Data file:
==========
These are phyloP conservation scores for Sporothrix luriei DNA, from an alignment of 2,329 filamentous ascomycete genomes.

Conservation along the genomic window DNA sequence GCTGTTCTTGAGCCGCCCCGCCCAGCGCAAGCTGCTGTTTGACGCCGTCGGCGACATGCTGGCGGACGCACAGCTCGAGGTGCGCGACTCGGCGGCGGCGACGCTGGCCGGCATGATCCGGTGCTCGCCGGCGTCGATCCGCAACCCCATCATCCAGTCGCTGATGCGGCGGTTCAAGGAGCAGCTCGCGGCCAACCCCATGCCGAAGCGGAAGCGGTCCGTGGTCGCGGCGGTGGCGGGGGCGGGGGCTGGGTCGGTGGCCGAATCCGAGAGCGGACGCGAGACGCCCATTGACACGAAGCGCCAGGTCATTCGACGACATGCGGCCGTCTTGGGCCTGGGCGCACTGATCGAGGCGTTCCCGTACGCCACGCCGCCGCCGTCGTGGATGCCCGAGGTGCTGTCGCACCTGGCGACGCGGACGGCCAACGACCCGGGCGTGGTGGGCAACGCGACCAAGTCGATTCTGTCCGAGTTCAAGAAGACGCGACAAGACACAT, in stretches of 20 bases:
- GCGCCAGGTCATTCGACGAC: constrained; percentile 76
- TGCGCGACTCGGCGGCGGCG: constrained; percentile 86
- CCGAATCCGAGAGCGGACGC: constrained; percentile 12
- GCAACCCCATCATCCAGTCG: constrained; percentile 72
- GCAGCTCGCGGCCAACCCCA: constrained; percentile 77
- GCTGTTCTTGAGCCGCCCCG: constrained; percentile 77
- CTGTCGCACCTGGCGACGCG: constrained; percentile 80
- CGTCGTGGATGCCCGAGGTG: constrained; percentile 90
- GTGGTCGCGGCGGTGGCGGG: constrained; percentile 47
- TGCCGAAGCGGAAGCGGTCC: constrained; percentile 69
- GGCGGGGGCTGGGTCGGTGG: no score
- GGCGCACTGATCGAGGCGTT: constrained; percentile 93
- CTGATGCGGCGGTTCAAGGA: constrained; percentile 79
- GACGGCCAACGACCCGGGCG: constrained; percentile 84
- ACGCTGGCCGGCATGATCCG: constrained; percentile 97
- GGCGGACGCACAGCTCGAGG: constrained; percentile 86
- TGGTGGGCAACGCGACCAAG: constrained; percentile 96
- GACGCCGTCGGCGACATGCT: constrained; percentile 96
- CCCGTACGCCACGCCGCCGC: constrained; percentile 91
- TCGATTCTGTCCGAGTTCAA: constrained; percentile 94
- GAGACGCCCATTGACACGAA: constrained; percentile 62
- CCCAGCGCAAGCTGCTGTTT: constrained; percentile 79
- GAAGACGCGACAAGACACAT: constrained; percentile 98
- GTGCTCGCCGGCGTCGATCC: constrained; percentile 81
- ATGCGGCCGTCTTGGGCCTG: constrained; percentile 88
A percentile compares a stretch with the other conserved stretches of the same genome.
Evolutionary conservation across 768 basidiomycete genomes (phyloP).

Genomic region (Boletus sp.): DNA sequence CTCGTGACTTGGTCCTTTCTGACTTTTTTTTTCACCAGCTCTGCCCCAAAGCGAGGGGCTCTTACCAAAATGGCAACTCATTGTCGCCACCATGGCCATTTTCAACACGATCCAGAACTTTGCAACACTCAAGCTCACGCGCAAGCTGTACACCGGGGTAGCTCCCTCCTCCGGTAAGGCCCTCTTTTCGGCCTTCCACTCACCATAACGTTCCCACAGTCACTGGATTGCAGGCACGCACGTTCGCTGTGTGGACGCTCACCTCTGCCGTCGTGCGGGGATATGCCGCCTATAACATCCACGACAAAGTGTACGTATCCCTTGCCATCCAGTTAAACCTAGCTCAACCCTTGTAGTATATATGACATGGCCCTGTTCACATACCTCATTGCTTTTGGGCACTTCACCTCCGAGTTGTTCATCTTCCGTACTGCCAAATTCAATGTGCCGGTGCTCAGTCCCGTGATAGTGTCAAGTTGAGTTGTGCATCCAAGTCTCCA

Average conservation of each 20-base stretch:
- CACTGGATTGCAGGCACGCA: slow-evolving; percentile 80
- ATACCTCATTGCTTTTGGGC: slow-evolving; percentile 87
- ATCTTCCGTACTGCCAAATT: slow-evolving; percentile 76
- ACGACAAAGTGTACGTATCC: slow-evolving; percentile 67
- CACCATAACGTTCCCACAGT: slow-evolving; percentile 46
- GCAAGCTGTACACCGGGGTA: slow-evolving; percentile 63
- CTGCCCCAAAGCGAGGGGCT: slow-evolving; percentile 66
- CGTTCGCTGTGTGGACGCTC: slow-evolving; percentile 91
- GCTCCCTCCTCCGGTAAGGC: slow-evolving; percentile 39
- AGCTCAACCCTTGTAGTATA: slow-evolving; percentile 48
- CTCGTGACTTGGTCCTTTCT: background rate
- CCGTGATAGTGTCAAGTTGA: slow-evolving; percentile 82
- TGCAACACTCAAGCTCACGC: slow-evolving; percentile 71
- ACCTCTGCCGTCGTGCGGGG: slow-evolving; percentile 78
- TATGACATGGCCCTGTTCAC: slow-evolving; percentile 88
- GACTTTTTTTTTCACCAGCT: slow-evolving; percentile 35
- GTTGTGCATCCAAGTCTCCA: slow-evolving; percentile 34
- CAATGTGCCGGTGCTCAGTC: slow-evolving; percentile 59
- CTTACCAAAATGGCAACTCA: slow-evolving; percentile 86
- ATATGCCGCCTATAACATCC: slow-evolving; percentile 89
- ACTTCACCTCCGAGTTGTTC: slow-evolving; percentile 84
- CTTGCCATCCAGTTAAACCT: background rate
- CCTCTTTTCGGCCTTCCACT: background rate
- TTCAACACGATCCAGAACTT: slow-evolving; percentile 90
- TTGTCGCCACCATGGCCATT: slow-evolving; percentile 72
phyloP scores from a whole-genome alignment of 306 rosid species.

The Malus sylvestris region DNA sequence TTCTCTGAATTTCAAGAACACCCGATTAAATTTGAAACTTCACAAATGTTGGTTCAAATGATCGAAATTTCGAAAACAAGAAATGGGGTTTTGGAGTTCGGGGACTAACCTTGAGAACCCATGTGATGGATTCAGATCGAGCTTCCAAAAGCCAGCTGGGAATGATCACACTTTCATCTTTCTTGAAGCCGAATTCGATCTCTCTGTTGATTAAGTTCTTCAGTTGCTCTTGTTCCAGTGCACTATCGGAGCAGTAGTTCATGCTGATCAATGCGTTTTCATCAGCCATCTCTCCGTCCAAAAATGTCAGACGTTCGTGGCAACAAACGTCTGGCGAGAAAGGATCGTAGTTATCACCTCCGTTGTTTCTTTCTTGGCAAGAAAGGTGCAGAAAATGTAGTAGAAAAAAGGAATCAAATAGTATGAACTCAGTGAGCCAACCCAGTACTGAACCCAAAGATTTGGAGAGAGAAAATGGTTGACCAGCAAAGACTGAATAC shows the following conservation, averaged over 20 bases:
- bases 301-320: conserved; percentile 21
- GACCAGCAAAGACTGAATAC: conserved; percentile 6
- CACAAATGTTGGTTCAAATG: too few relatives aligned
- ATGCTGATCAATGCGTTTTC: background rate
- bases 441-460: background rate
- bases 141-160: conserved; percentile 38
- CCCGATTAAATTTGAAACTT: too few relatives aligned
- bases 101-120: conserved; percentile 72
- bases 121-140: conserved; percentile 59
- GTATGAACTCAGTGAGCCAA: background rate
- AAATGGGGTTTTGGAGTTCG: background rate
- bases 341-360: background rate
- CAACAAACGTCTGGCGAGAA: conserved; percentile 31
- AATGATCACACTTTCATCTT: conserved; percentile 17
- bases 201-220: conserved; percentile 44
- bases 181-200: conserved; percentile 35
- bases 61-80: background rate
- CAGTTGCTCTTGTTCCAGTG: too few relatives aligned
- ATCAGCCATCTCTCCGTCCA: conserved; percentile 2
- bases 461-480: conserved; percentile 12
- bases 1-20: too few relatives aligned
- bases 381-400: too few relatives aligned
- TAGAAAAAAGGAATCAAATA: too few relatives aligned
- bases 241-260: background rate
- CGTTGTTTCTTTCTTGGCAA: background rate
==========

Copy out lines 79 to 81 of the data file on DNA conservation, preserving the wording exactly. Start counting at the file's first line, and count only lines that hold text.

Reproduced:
- bases 1-20: too few relatives aligned
- bases 381-400: too few relatives aligned
- TAGAAAAAAGGAATCAAATA: too few relatives aligned